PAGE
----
Coach's Corner

 

 

 

 

 

 

 

Winterhawks GM & Head Coach Mike Johnston is a regular presenter at hockey coaching clinics all over the world. Throughout the season he'll be sharing his coaching philosophies with winterhawks.com.

DEVELOPING AN OFFENSIVE GAME PLAN
“ With Considerations For The International Game”


DETERMINE YOUR OFFENSIVE SIDE…..WOULD YOU?

•    Pull your goaltender and make a 5-on-3 power play into a 6-on-3 power play?
•    Allow your wingers not to come back in the defensive zone…to be a threat in the neutral zone for a quick counter?
•    Play with four forwards and one defenceman?
•    Pick a smaller, more skilled defenseman over a bigger, grittier, less-skilled defenseman?
•    When down by two goals, pull your goaltender with five minutes left?
•    Pull your goaltender with eight seconds left in the period and a face-off in their zone?
•    Allow your more offensive players to cheat to the offensive side of the puck or will all players have the same defensive responsibilities?
•    Use forwards on the power play point?
•    Work on plays to score on the penalty kill?
•    Allow your defence to jump into the rush indiscriminately?

 SIX KEYS TO OFFENSIVE SUCCESS

1.    Be a First Pass Team

•    Defense needs to look for the smart play
•    Allow passes to the front of the net or through the middle
•    Discourage the “dump out” or “no look rim” style of play
•    Safe plays stifle creativity
•    An area pass is still a direct pass…utilize bank passes off the boards and laying pucks into open spaces for teammates to skate into
•    The players away from the puck have a responsibility to get their stick open and available for direct passes…(much like a receiver in football)
•    Use of deception “look away” to have more time to make a play
•    Practice transition off the back check and their rush chances

2.    Shoot the Puck and Drive the Net

•    Sounds simple but volume of shots are key
•    Check the shot totals of the top scorers in the NHL…and also shots that miss the net or are blocked per game…the puck must get through
•    Defensive coverage often breaks down after a shot
•    Net drives off the puck create a play at the net but also openings in the slot. First two players away from the puck must drive the net with no hesitation…(unless the puck carrier has the wide lane deep)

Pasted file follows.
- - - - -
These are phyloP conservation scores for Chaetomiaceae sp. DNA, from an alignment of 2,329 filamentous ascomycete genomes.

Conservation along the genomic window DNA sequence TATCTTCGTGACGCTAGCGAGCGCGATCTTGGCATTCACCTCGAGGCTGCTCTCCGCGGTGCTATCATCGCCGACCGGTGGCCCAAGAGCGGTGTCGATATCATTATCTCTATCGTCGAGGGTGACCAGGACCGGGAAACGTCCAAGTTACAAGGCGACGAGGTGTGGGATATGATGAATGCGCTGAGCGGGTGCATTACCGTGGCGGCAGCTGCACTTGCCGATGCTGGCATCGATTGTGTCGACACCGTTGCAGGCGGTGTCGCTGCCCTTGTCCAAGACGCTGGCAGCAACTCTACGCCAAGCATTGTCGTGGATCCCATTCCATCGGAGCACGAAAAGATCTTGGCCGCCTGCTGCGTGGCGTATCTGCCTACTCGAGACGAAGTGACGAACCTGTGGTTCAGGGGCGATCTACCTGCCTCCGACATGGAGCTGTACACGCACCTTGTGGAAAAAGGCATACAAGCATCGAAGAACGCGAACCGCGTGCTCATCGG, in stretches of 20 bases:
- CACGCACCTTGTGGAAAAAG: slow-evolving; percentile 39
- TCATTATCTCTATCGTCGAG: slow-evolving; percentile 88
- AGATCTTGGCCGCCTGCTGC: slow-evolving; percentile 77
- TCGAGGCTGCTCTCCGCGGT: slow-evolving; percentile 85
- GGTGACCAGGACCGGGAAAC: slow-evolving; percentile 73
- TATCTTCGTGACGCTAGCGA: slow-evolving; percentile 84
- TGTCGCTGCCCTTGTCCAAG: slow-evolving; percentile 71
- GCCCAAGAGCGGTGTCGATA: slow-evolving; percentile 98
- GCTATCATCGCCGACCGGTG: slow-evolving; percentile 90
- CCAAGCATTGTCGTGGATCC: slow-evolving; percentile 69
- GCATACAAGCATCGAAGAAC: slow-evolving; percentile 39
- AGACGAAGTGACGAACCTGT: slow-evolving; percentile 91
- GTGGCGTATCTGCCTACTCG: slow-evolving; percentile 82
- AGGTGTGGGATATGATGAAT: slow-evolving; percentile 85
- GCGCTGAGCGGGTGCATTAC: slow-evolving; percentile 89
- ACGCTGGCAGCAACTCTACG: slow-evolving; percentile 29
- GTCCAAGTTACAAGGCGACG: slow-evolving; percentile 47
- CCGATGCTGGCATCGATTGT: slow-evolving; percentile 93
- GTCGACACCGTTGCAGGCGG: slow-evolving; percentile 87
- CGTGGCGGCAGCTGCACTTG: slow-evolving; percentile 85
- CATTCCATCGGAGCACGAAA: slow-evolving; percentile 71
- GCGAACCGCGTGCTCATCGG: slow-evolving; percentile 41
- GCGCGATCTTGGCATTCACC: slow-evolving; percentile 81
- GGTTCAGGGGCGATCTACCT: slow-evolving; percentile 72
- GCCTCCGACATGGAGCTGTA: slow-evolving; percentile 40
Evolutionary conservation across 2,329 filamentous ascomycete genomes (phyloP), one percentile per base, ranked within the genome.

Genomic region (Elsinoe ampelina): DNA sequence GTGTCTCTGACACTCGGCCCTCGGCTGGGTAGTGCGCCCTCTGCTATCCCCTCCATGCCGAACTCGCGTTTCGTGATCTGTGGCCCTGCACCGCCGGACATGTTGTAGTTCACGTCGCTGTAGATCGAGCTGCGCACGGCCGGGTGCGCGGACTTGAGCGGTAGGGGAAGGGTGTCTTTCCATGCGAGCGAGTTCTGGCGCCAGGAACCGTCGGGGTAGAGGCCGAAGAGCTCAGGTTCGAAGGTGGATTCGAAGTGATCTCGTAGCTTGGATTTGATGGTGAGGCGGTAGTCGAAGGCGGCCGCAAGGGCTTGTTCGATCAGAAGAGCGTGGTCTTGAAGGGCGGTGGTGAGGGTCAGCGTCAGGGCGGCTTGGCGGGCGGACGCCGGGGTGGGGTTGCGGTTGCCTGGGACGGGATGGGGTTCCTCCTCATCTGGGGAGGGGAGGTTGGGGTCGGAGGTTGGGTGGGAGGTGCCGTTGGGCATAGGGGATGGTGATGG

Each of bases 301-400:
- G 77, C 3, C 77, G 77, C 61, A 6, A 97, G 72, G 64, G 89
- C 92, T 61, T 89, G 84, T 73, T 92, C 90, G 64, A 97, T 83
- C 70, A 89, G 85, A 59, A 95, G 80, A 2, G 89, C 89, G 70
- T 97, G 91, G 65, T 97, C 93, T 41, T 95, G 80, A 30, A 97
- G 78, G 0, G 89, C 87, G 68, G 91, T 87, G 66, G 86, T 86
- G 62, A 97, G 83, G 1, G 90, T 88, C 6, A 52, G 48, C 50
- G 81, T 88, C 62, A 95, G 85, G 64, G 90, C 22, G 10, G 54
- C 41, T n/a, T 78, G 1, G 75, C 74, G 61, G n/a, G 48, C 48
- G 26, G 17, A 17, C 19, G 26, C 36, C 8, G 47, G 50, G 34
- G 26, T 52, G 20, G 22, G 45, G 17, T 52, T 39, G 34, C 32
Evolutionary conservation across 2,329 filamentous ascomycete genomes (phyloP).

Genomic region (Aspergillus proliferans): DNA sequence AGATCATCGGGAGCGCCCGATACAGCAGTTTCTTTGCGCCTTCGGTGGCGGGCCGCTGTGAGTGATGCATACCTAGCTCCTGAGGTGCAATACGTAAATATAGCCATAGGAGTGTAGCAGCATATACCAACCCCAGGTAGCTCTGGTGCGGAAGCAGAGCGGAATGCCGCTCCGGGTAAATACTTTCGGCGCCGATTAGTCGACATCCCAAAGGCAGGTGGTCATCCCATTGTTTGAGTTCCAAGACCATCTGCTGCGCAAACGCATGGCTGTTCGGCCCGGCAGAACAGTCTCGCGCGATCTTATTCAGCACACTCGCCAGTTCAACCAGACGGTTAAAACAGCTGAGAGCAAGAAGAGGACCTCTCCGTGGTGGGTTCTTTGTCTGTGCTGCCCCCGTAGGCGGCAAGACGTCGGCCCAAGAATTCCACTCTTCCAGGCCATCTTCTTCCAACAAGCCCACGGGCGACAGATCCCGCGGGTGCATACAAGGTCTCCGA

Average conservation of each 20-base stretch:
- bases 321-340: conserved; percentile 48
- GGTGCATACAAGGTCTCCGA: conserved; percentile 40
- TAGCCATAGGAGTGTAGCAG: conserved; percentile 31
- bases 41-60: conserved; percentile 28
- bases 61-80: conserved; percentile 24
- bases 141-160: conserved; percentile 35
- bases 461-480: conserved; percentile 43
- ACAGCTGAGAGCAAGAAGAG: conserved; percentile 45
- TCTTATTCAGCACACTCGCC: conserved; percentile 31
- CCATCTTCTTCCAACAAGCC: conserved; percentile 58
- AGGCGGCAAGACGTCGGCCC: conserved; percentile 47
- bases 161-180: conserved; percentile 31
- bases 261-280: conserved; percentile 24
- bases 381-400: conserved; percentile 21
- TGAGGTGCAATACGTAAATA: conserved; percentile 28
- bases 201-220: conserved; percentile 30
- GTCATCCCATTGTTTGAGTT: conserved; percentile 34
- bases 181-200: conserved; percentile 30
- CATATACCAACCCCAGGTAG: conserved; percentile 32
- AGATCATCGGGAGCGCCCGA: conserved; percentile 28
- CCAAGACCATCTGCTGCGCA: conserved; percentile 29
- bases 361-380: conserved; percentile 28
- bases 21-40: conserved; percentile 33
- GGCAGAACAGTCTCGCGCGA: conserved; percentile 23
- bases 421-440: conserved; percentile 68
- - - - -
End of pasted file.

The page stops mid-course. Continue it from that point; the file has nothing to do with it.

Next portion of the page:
•    The first drive should be through the mid lane
•    Funnel shots and players to the net

3.    Activate Your Defense into the Attack

•    Encourage them to join and stay in the rush from the breakout… supporting the mid or wide lane up the ice.
•    Often the net D will have an opportunity to move up ice before the low forward in defensive zone coverage.
•    Make the attack an odd number by their blueline
•    Responsibility is in the hands of the puckcarrier…don’t blame the defence for creating options
•    Go after chips or dump in’s when they have the speed

4.    Stretch Out the Offensive Zone

•    Get the puck to the back of the net on the cycle and work plays from there… stressing their coverage
•    On shots off the rush move the puck low/high right away and catch them over backchecking
•    On low scrambles move the puck back to the point quickly and catch the team collapsing
•    Players and coaches underestimate the danger of point shots

5.    Cycle With a Purpose

•    Challenge their ability to contain by driving the seams and going to the net with the puck
•    Set picks and screens to open up ice for the puckcarier
•    Work the overload…once the puck is passed back to the corner that player needs to get into an overload position ready to shoot
•    Defence support the backside…strongside slide…or mid ice seam… practice plays involving the defence on the cycle

6.    Work Set Plays

•    Have set faceoff plays for each zone which will create an offensive advantage. Your centers should take responsibility for every set up… remember you can win by losing
•    Control breakouts vs. low trap…work options off a set pattern
•    PP stretch breakout… which has the ability to score on the rush
•    Regroups geared to beat the trap and hit their blue line with speed

CONSIDERATIONS FOR THE INTERNATIONAL GAME

Players getting used to the long two line pass…incorporate this into practice drills
Wingers leaving the zone earlier on breakouts
Always having a stretch skater in transition…giving an option for the penetrating pass
Getting skaters off the puck to stretch and come back to the puck
Continue to have the quick short support pass